When the initial announcement about the plans for the proposed NASCAR Racetrack south of Hollister and Branson was made it reminded the Ole Seagull of Abraham Lincoln’s statement when he said, “You can fool some of the people all of the time, and all of the people some of the time, but you cannot fool all of the people all of the time.” Not knowing much about NASCAR, but having a curiosity as to why it would even consider coming to Branson I talked with friends who are real NASCAR fans.
They kind of laughed at the situation and, in a collective sense said, “No way that is going to happen.” They sighted NASCAR problems of every sort and said, “Given the current environment, why would NASCAR even think of coming to Branson?” Now to be sure, they weren’t big NASCAR” executive or developer mucky mucks,” they were just fans familiar with NASCAR and its general operation, but they recognized what was being promoted for what it was.
Some might call it deceit, a lie or a ruse. To an Ole Seagull it appeared to be something stated as a fact that was not a fact. In fact, when more than 200 people attended an informational meeting on the proposed racetrack at the College of the Ozark’s Keeter Center, during the first week of June, it had become the “Branson Sports Entertainment Complex (BSEC)” and the words “NASCAR,” “race” “racetrack” or even “motor speedway” were not evident in the title of the proposed complex.
After all the initial publicity about it being a NASCAR racetrack etc., the BSEC director of development and construction, Tom Gammon had the gall to indicate that because the name NASCAR was used in connection with the initial announcements that some might have misperceived what the developers had in mind and were some are skeptical of the plan. That just might be the understatement of the year.
In a July 7, letter addressed “Dear Hollister and Branson area neighbors” Johnny Morris, an owner of Big Cedar Lodge, BassProShops and active within NASCAR said, “When this track was first announced, the promoters boasted it would host NASCAR events. I felt this was very strange since I had not heard anything from the France family (founders and principal shareholders of NASCAR) or any other NASCAR officials regarding this proposed track.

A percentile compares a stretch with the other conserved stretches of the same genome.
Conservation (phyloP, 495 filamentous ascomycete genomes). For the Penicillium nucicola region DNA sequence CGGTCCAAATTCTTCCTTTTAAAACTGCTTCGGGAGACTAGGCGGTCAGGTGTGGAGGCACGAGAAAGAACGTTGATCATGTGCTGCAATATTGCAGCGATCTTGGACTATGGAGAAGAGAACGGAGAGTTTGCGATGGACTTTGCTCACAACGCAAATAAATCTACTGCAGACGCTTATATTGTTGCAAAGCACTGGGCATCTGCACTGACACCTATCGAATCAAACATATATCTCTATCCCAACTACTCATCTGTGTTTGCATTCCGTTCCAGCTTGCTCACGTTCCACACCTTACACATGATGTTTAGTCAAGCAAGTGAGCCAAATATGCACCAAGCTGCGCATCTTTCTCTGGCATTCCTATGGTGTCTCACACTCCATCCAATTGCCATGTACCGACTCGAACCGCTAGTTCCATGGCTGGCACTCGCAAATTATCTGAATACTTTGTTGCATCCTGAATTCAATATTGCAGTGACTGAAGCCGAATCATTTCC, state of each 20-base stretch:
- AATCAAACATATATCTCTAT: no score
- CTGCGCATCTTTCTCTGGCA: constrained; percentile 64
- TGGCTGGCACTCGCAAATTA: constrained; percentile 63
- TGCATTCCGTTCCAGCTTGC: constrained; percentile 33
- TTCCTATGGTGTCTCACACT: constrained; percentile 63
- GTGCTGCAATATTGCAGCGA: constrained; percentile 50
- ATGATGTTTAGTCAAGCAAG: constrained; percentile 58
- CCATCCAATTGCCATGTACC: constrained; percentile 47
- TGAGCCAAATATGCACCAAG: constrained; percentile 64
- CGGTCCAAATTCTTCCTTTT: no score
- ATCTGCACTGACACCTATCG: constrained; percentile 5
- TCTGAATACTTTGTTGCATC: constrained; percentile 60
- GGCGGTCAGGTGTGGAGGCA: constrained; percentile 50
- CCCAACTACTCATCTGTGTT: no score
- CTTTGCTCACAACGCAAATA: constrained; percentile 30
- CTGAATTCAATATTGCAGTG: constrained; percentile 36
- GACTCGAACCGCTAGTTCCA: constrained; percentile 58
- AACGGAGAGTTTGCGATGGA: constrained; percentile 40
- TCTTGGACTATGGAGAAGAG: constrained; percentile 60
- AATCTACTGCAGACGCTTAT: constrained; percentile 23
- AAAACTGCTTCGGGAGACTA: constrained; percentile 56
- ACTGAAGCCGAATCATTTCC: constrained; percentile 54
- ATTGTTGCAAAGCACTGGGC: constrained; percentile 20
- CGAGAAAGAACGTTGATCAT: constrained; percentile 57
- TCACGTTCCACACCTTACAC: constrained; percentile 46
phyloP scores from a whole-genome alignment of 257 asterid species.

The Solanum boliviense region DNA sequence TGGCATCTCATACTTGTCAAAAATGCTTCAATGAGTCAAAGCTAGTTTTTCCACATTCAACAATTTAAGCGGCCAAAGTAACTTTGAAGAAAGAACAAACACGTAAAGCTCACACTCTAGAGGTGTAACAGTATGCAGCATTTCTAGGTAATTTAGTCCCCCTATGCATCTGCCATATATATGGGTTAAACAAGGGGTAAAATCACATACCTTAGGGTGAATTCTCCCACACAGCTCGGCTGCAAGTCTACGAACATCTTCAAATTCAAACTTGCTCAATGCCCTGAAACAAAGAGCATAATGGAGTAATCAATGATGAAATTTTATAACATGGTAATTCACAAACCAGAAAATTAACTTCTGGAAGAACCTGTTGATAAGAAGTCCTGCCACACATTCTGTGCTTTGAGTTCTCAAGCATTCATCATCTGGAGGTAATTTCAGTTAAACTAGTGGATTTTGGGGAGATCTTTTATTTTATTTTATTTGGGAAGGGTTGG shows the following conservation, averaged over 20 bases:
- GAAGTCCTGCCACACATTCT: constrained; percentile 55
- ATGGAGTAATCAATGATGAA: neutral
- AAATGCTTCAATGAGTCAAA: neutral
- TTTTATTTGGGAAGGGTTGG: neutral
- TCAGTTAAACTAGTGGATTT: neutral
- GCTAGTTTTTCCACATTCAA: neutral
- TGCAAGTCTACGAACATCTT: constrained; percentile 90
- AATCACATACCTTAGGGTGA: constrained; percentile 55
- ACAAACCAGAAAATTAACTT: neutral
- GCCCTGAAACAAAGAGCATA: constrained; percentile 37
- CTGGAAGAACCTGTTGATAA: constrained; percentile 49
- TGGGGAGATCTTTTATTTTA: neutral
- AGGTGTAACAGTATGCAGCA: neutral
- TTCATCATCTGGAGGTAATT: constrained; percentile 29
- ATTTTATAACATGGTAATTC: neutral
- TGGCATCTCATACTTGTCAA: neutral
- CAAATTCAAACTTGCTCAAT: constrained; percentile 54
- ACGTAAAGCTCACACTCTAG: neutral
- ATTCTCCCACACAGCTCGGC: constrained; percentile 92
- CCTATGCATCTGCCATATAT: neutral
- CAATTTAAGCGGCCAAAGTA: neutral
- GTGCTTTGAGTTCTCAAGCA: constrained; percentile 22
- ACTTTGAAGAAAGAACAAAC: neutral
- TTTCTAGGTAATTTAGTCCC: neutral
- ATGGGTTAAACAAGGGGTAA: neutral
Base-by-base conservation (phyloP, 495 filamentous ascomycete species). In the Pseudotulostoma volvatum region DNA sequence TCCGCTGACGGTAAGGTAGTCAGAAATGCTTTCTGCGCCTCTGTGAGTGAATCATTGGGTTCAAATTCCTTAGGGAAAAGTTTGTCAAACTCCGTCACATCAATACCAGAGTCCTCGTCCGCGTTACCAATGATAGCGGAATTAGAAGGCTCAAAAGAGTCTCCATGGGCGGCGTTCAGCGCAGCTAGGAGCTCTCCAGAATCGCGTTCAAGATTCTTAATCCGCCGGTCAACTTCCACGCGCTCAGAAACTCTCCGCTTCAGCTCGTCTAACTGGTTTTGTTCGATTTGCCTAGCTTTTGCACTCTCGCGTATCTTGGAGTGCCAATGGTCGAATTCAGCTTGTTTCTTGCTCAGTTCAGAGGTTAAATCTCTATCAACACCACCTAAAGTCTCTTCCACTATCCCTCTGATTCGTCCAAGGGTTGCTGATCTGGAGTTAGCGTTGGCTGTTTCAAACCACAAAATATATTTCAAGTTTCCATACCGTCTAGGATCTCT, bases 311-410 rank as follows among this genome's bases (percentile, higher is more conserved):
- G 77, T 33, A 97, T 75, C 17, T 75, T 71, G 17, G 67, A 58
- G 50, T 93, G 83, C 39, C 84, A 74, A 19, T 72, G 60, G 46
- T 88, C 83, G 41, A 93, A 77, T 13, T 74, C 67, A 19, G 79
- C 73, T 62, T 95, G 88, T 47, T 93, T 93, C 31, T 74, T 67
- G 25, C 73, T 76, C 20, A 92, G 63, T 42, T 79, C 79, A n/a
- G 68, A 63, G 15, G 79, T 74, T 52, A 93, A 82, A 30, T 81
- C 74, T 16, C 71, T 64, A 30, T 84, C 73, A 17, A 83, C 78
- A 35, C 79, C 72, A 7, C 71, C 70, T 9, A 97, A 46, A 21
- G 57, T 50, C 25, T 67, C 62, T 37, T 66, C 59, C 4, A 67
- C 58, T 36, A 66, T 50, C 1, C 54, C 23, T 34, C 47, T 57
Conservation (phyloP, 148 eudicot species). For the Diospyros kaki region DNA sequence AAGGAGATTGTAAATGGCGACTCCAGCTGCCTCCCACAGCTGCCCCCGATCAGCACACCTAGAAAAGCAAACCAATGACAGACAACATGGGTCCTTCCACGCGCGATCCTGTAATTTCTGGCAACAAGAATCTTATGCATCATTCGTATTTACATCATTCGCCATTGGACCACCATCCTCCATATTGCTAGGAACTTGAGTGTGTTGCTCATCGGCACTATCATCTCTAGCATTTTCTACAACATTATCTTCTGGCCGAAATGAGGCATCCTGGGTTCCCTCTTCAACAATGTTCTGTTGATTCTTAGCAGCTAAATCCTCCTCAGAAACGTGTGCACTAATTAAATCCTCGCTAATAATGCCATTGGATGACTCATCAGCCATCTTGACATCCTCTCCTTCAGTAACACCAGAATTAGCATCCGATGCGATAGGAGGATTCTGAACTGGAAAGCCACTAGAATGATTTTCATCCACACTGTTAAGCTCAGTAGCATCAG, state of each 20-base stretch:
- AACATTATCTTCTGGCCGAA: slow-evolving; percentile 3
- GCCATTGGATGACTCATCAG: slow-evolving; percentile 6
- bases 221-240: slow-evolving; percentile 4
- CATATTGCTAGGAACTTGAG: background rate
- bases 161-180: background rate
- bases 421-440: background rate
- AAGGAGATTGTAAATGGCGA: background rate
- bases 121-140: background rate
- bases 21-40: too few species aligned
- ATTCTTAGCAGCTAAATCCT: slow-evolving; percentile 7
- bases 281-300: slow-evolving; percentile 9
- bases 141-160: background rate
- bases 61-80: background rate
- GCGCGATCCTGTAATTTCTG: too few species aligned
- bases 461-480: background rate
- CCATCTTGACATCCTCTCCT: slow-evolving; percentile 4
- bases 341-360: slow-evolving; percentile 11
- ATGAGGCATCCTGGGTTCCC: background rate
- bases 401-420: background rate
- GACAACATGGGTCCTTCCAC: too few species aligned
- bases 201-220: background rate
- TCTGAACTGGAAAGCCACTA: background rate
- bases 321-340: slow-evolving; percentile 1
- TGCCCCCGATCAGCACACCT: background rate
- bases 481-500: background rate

“Subsequent to the initial announcements, I have personally reached out to friends and associates at the highest levels in NASCAR and based upon what I have learned, I will be extremely surprised if NASCAR events are going to be sanctioned at this proposed track in the foreseeable future. The same holds true for the IRL (Indy Racing League).”
An Ole Seagull just has to believe that the NASCAR name was intentionally used initially when those responsible for its use either knew, or should have known, that there was going to be no NASCAR races at the facility. To him, that shows the integrity and caliber of the people the community is dealing with.
Now they appear to be in the midst of a big media campaign about how important the Complex is to the area, the over 2000 construction jobs it will create, hundreds of people it will employ etc. It is the typical “siren song” of the developer that the community has heard before, but dare a person hope that our local elected, paid, and unofficial leaders will not just give the developers what they want at the taxpayer’s expense?
“Well Seagull, what would you do if you were one of the above?” Fair question, here’s four things he would do for starters before going one step farther in any relationship with this facility or the people involved with it. He would ask for:
1. A complete explanation of why they initial used the NASCAR tie in with their project including the names of NASCAR officials authorizing such use?
2. The execution of a binding agreement stating that if the project is approved at least 75% of the salaries and total payroll paid to construction workers constructing the facility will be paid to residents of Taney County.
3. The execution of a binding agreement stating that if the project is approved that at least 90% of the hundreds of jobs will go to Taney County residents and that each will pay at least 1.25 time the Federal Poverty level guidelines for a family of two adults and two children and adjust that level annually as new guidelines are announced.
4. The execution of a binding agreement stating that of the “about 50 percent of the planned events at the facility [that] will be for non-motorsports events, such as concerts and other civic or church events,” no more than four music concerts annually may be advertised and marketed, either separately or in conjunction with any other “for profit” paid admission event.